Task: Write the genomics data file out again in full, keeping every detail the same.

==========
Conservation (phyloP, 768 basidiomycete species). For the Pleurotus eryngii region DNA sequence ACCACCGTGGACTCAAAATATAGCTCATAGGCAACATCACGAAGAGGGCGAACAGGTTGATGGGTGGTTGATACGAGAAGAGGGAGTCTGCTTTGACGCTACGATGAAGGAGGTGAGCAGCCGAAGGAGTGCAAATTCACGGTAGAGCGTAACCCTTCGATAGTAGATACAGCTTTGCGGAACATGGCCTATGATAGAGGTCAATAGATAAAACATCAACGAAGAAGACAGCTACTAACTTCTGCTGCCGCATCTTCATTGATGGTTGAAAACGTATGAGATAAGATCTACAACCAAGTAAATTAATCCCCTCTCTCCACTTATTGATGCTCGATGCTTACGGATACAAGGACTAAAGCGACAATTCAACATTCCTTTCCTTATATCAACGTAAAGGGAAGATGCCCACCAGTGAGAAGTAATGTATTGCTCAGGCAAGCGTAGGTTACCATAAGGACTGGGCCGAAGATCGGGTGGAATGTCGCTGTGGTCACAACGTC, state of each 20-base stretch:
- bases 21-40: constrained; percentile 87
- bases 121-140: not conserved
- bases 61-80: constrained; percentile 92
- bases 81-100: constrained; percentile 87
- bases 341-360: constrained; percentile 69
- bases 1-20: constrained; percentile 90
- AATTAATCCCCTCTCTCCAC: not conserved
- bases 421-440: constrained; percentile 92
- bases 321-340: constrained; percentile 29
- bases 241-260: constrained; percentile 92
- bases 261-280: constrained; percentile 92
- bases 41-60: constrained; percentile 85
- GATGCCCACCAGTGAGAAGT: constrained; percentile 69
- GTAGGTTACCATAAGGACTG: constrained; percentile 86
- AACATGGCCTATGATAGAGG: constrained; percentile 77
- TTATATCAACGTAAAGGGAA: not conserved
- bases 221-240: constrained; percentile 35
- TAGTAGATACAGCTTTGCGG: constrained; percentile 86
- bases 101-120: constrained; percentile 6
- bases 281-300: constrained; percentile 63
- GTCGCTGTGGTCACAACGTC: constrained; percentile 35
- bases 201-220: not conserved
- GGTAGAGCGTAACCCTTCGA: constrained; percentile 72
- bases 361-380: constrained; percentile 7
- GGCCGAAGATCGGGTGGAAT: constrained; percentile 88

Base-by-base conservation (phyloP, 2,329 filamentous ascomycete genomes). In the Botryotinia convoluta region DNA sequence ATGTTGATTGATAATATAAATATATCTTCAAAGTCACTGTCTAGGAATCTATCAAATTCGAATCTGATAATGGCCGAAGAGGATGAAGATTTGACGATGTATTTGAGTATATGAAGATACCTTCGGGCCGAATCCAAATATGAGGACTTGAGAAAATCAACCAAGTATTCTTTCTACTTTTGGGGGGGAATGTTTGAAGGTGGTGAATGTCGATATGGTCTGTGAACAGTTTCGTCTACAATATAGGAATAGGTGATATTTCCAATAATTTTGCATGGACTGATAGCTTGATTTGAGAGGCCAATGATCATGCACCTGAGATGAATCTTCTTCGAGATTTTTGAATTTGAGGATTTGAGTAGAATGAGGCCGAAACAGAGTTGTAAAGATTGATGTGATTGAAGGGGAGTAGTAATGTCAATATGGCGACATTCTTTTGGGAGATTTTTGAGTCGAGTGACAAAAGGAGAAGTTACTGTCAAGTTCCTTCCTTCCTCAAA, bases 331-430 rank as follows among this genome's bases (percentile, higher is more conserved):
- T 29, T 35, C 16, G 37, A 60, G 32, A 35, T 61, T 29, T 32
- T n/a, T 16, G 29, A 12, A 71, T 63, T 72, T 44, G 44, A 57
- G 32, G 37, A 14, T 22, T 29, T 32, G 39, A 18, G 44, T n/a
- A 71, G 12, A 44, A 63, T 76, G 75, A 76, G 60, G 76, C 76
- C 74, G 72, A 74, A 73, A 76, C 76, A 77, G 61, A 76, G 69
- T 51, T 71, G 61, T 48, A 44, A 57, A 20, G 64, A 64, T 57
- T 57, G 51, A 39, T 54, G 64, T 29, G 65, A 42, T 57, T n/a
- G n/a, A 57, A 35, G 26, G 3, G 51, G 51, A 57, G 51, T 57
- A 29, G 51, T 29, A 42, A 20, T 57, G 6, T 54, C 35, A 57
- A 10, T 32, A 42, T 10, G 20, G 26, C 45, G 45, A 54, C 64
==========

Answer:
Conservation (phyloP, 768 basidiomycete species). For the Pleurotus eryngii region DNA sequence ACCACCGTGGACTCAAAATATAGCTCATAGGCAACATCACGAAGAGGGCGAACAGGTTGATGGGTGGTTGATACGAGAAGAGGGAGTCTGCTTTGACGCTACGATGAAGGAGGTGAGCAGCCGAAGGAGTGCAAATTCACGGTAGAGCGTAACCCTTCGATAGTAGATACAGCTTTGCGGAACATGGCCTATGATAGAGGTCAATAGATAAAACATCAACGAAGAAGACAGCTACTAACTTCTGCTGCCGCATCTTCATTGATGGTTGAAAACGTATGAGATAAGATCTACAACCAAGTAAATTAATCCCCTCTCTCCACTTATTGATGCTCGATGCTTACGGATACAAGGACTAAAGCGACAATTCAACATTCCTTTCCTTATATCAACGTAAAGGGAAGATGCCCACCAGTGAGAAGTAATGTATTGCTCAGGCAAGCGTAGGTTACCATAAGGACTGGGCCGAAGATCGGGTGGAATGTCGCTGTGGTCACAACGTC, state of each 20-base stretch:
- bases 21-40: constrained; percentile 87
- bases 121-140: not conserved
- bases 61-80: constrained; percentile 92
- bases 81-100: constrained; percentile 87
- bases 341-360: constrained; percentile 69
- bases 1-20: constrained; percentile 90
- AATTAATCCCCTCTCTCCAC: not conserved
- bases 421-440: constrained; percentile 92
- bases 321-340: constrained; percentile 29
- bases 241-260: constrained; percentile 92
- bases 261-280: constrained; percentile 92
- bases 41-60: constrained; percentile 85
- GATGCCCACCAGTGAGAAGT: constrained; percentile 69
- GTAGGTTACCATAAGGACTG: constrained; percentile 86
- AACATGGCCTATGATAGAGG: constrained; percentile 77
- TTATATCAACGTAAAGGGAA: not conserved
- bases 221-240: constrained; percentile 35
- TAGTAGATACAGCTTTGCGG: constrained; percentile 86
- bases 101-120: constrained; percentile 6
- bases 281-300: constrained; percentile 63
- GTCGCTGTGGTCACAACGTC: constrained; percentile 35
- bases 201-220: not conserved
- GGTAGAGCGTAACCCTTCGA: constrained; percentile 72
- bases 361-380: constrained; percentile 7
- GGCCGAAGATCGGGTGGAAT: constrained; percentile 88

Base-by-base conservation (phyloP, 2,329 filamentous ascomycete genomes). In the Botryotinia convoluta region DNA sequence ATGTTGATTGATAATATAAATATATCTTCAAAGTCACTGTCTAGGAATCTATCAAATTCGAATCTGATAATGGCCGAAGAGGATGAAGATTTGACGATGTATTTGAGTATATGAAGATACCTTCGGGCCGAATCCAAATATGAGGACTTGAGAAAATCAACCAAGTATTCTTTCTACTTTTGGGGGGGAATGTTTGAAGGTGGTGAATGTCGATATGGTCTGTGAACAGTTTCGTCTACAATATAGGAATAGGTGATATTTCCAATAATTTTGCATGGACTGATAGCTTGATTTGAGAGGCCAATGATCATGCACCTGAGATGAATCTTCTTCGAGATTTTTGAATTTGAGGATTTGAGTAGAATGAGGCCGAAACAGAGTTGTAAAGATTGATGTGATTGAAGGGGAGTAGTAATGTCAATATGGCGACATTCTTTTGGGAGATTTTTGAGTCGAGTGACAAAAGGAGAAGTTACTGTCAAGTTCCTTCCTTCCTCAAA, bases 331-430 rank as follows among this genome's bases (percentile, higher is more conserved):
- T 29, T 35, C 16, G 37, A 60, G 32, A 35, T 61, T 29, T 32
- T n/a, T 16, G 29, A 12, A 71, T 63, T 72, T 44, G 44, A 57
- G 32, G 37, A 14, T 22, T 29, T 32, G 39, A 18, G 44, T n/a
- A 71, G 12, A 44, A 63, T 76, G 75, A 76, G 60, G 76, C 76
- C 74, G 72, A 74, A 73, A 76, C 76, A 77, G 61, A 76, G 69
- T 51, T 71, G 61, T 48, A 44, A 57, A 20, G 64, A 64, T 57
- T 57, G 51, A 39, T 54, G 64, T 29, G 65, A 42, T 57, T n/a
- G n/a, A 57, A 35, G 26, G 3, G 51, G 51, A 57, G 51, T 57
- A 29, G 51, T 29, A 42, A 20, T 57, G 6, T 54, C 35, A 57
- A 10, T 32, A 42, T 10, G 20, G 26, C 45, G 45, A 54, C 64